Choosing what to wear with an ostomy.

April 12, 2014

Personally, I love fashion & clothes and always have done even before my surgery.

Before I had my surgery, I was always worried that it would restrict what I wear but I have not really had to change anything to accommodate having a stoma. I’ve found that the only thing I have had to change is to not wear really tight fitting things like skintight bodycon dresses as it doesn’t leave my stoma enough room to work and increases the chances of leaks greatly. I find that I can still wear close fitting things though, and wear a stoma waistband or a stoma vest underneath tighter fitting garments to help minimise my bag being recognisable through the garment.

Some clothing tips I find work for me having an ostomy are:

Wearing ‘stomawear’ such as a stoma waistband or a stoma vest. I wear the Comfizz waistband most days as a lot of the things I wear are quite close fit, such as skinny jeans/jeggings and tighter tops. (Just type ‘Comfizz’ into google for these). Vanilla Blush also do great stoma underwear (I love the pretty high-waisted knickers!). Also, a lot of ostomates in the UK should be able to claim a [...] continue the story

Life with an Ileostomy: Celebrating 6 Years!

By Leah Sannar

Ahh, don’t you just love exploring the lighter side of life with an ostomy? Anyway – guess what? This month marks my 6th “Ostoversary.” In case you’re new to this fabulous term, which I know you are because I just made it up, it’s a combo – Ostomy/Anniversary. This is a big deal you guys! I can’t believe time goes by so quickly and that I’m already celebrating 6 years! And I do use the term “celebrating” on purpose, because that’s exactly what I’m doing. I’m celebrating. Sure, living with an Ileostomy has had its challenges. And they are definitely challenging; I don’t mean to downplay them. But when you put those trials next to the ones I faced with active Crohn’s Disease – they feel mild, even easy. Maybe not in the moment… but they are 100% more desirable to me, than going back to life without an Ostomy. (Hear more about how I ended up with an Ileostomy here.)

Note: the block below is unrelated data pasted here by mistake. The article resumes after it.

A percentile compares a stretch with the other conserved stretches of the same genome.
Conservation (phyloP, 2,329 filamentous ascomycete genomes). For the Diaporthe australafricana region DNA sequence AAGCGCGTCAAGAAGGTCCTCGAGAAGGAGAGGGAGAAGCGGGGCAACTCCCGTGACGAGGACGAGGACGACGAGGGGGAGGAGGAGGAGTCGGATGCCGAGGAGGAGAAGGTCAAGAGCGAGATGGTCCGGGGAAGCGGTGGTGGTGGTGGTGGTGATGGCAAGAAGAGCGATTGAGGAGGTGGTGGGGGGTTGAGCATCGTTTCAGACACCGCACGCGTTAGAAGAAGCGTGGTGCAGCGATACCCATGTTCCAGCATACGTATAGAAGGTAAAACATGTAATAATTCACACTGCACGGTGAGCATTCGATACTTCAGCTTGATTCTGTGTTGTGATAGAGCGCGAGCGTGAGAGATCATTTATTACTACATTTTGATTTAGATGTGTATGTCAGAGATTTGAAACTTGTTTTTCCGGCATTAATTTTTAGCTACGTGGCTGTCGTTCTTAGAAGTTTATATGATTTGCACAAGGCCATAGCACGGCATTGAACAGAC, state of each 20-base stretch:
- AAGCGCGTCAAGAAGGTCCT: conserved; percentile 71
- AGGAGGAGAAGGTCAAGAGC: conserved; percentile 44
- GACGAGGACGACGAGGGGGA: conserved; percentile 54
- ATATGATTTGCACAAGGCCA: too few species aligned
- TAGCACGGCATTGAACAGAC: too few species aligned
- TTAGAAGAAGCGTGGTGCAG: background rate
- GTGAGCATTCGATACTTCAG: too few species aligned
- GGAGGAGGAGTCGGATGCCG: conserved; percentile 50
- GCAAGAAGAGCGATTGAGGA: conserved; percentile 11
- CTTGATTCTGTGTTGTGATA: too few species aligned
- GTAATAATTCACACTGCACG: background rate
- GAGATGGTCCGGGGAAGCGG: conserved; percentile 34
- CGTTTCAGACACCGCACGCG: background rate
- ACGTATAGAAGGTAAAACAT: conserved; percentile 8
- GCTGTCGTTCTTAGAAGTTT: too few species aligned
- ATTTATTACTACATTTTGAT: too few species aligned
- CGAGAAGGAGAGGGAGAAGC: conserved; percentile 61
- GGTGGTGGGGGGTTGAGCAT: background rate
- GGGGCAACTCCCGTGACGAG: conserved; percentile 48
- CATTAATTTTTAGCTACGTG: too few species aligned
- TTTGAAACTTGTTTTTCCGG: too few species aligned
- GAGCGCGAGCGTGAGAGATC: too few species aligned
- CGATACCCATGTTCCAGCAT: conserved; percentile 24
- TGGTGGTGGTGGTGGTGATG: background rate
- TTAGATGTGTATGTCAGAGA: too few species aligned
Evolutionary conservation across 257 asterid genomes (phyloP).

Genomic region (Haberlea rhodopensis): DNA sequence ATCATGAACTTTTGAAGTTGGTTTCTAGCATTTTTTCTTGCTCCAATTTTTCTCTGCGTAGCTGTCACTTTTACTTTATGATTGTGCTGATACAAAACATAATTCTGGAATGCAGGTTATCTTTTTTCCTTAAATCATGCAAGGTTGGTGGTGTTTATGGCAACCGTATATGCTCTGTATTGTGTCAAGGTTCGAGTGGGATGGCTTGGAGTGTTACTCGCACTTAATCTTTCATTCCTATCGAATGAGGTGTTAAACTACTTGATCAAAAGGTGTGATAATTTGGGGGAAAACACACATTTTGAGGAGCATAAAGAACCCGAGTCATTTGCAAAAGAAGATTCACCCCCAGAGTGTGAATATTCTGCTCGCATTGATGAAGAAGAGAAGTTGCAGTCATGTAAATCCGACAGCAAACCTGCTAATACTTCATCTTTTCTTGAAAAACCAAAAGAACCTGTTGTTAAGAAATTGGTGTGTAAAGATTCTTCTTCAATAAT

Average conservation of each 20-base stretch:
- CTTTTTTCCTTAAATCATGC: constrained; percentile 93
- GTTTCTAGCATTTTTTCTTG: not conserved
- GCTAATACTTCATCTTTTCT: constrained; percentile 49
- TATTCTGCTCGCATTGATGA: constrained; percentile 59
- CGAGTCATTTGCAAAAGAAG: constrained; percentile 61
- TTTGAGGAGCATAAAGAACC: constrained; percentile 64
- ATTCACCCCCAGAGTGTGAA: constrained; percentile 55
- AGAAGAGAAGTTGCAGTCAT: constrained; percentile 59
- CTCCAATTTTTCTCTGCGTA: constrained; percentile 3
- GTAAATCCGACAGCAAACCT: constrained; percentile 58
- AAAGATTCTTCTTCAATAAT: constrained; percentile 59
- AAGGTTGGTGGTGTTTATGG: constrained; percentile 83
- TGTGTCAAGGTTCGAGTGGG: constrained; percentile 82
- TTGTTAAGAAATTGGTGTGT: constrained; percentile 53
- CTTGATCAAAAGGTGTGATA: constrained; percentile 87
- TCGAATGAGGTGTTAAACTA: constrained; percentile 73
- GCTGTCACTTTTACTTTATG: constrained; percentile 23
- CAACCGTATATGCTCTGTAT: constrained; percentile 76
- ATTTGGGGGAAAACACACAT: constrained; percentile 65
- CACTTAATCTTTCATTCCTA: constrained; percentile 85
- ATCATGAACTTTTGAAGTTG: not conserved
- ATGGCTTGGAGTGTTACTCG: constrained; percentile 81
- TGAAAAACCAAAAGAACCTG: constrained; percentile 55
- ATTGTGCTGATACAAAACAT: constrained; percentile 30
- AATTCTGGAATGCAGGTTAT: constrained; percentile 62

People are always so fascinated with me when they find out about my Ileostomy. I always get this blank stare that says, “Oh man, I have so many questions… I really want to ask, but I don’t want to offend [...] continue the story

Gut Inspired: Rob on being an advocate

Published on Apr 18, 2012 by GutInspired

Rob Hill is a member of Gut Inspired, living with Inflammatory Bowel Disease (IBD; Crohn’s Disease). He is sharing more about his experiences advocating for himself and others as well as actively managing his disease with his health care team. Rob knows the importance of communication and can better manage his symptoms because works together with specialists he trusts. Rob Hill works with the Intestinal Disease, Education and Awareness Society (IDEAS) raising awareness and sharing his experiences through Gut Inspired.

Please share this video with others who may live with IBD and encourage them to talk and learn more about their disease. To learn more about Gut Inspired and Rob’s story, please visit www.facebook.com/gutinspired

Rob Hill Climbs Mountains

In 1994, Rob was a fit, healthy 23-year-old, an amateur runner and athlete. Until that time, he had never really been sick. He didn’t even have a regular doctor. When the illness started, it progressed rapidly. Daily diarrhea. Sustained stomach cramps. The diagnosis was Crohn’s disease, an inflammatory condition of the digestive tract. It got worse, and his weight plummeted from 185 to 105 pounds. After a year and a half, it became clear that his large intestine, his colon, needed to be removed.

Not long after surgery, Rob started getting active again, running and eventually competing. In his lowest moment, he had not been able to climb the stairs in his house so regaining his fitness became a very personal challenge. Recovering mentally would take longer.

When Rob was ill, he learned an aunt of his also had Crohn’s, a fact she had never shared, even with close family members. Through her experience, and his own, Rob realized how destructive the stigma surrounding intestinal diseases and having an ostomy can be. How it can isolate you, keep you from reaching out and getting help. Rob decided he had to do something about it.

The Seven Summits campaign, which we call “No Guts [...] continue the story